NAPLES, Fla. (AP) -- Hospital operator Health Management Associates Inc. forecast disappointing first-quarter results on Tuesday and lowered its outlook for the full year, saying admissions didn't live up to its expectations and a variety of factors are making it harder for patients to pay their bills.
The company said inpatient admissions were lower than expected and admissions for observation climbed compared to a year ago. Health Management Associates is also setting aside more money to cover bills that may go unpaid.
Its stock declined $1.45, or 11.5 percent, to $11.14 in after-hours trading.
Health Management Associates runs 71 hospitals in non-urban areas. Most of its locations are in the Southeast. The company said that compared to last year, more patients were unable to pay their deductibles and copays because of greater health insurance premiums, shifts to insurance plans with larger deductibles, increases in deductibles and copays, and greater payroll taxes and gas prices.
The company said it expects to report income of 12 to 13 cents per share in the first quarter, excluding one-time items. It projects about $1.48 billion in revenue.
Analysts had called for net income of 23 cents per share and $1.55 billion in revenue, according to FactSet. The company reported $1.49 billion in revenue in the first quarter of 2012.
The company said it expects to set aside about 14 percent of its first-quarter net revenue to cover bills that may not be paid. That's up from about 12 percent in the year-ago quarter. It said emergency room volumes and uninsured outpatient procedures increased. The situation was particularly bad at hospitals Health Management Associates recently acquired.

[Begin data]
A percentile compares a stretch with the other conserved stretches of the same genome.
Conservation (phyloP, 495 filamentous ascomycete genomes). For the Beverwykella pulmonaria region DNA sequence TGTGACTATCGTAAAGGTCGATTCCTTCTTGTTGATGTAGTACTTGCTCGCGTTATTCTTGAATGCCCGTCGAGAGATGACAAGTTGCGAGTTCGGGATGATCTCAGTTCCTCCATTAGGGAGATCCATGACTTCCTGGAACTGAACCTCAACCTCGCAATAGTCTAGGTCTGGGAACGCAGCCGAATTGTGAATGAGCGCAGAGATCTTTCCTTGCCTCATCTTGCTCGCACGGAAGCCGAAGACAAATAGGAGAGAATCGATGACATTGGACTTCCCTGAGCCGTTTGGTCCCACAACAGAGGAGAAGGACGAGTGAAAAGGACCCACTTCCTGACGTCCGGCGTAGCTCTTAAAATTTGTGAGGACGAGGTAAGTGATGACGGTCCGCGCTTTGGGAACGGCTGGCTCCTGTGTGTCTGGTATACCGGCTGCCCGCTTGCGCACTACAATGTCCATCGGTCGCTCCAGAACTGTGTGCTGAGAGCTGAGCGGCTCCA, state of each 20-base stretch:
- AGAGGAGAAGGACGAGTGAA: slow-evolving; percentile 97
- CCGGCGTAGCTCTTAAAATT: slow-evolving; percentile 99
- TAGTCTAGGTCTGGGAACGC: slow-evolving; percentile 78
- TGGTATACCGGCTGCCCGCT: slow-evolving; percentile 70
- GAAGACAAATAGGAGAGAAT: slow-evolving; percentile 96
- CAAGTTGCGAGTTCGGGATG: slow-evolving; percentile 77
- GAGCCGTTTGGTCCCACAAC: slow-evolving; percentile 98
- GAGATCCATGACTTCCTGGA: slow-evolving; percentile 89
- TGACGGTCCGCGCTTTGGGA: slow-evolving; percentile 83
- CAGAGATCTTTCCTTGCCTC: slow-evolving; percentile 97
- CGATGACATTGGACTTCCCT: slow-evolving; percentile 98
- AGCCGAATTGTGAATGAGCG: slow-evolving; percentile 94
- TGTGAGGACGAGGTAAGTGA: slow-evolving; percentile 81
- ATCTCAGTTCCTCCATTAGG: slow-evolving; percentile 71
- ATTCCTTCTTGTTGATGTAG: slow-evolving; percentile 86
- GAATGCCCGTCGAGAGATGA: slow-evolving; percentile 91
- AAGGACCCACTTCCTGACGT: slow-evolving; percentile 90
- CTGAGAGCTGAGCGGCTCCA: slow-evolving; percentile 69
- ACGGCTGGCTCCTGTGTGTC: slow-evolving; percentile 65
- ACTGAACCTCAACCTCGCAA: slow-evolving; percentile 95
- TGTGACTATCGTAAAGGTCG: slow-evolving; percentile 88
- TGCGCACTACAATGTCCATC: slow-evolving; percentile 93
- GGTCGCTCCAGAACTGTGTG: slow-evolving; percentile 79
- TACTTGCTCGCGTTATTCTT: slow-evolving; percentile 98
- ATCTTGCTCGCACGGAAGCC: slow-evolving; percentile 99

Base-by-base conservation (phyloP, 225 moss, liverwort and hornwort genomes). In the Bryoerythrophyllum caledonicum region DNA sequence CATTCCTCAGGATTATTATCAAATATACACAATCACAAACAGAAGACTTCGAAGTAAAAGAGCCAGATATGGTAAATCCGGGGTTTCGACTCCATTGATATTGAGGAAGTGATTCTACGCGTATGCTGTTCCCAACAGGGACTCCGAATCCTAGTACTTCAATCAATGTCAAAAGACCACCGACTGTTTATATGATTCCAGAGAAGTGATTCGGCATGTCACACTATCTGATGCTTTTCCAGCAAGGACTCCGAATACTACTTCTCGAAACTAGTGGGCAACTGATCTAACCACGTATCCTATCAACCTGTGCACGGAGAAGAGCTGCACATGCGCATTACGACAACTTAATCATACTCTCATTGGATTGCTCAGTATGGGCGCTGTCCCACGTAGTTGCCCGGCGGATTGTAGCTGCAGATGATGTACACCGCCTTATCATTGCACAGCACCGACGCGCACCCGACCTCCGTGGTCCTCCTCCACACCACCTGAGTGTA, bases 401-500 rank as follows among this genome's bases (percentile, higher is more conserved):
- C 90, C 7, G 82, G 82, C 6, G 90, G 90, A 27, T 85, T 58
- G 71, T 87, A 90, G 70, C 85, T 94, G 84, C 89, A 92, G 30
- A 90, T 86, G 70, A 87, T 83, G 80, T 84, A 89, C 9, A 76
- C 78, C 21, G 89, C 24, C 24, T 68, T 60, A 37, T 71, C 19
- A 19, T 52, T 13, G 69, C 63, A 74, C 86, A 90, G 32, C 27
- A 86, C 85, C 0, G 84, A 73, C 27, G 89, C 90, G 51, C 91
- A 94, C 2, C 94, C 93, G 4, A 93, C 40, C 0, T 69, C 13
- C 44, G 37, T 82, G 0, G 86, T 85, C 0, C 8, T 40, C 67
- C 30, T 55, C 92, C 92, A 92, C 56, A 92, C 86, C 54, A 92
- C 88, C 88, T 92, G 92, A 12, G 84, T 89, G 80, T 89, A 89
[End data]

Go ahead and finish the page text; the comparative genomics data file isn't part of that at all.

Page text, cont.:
Health Management Associates said adjusted admissions at hospitals open at least a fell about 5.7 percent because of reduced inpatient admissions and increased stays for observation. Observation stays that lasted two days or longer climbed at least 40 percent. The company said one of the biggest reasons for the growth in observation stays was an increase in Medicare and Medicaid Advantage business, especially in Florida.
Admissions at hospitals open at least a year are considered an important measurement of the company's performance. The measurement excludes results from locations that opened, closed, or were sold or acquired within the last year.
Adjusted admissions includes both inpatient admissions and outpatient procedures.
Health Management Associates is now forecasting full-year net income of 86 to 95 cents per share from continuing operations on revenue of $6.8 billion to $7 billion. In January the company projected net income of 86 cents to $1.01 per share on revenue of $7 billion to $7.2 billion.
Analysts expected net income of 88 cents per share on $6.13 billion in revenue on average.
Health Management Associates says admissions at hospitals open at least a year will be unchanged from last year at best and could fall as much as 3 percent at worst. Previously the company said those admissions could rise as much as 1 percent or fall as much as 1 percent.
Shares of Health Management Associates lost 5 cent to $12.59 during regular trading Tuesday. The stock has been strong in recent months, and on April 2, the shares reached a six-year high of $13.63.
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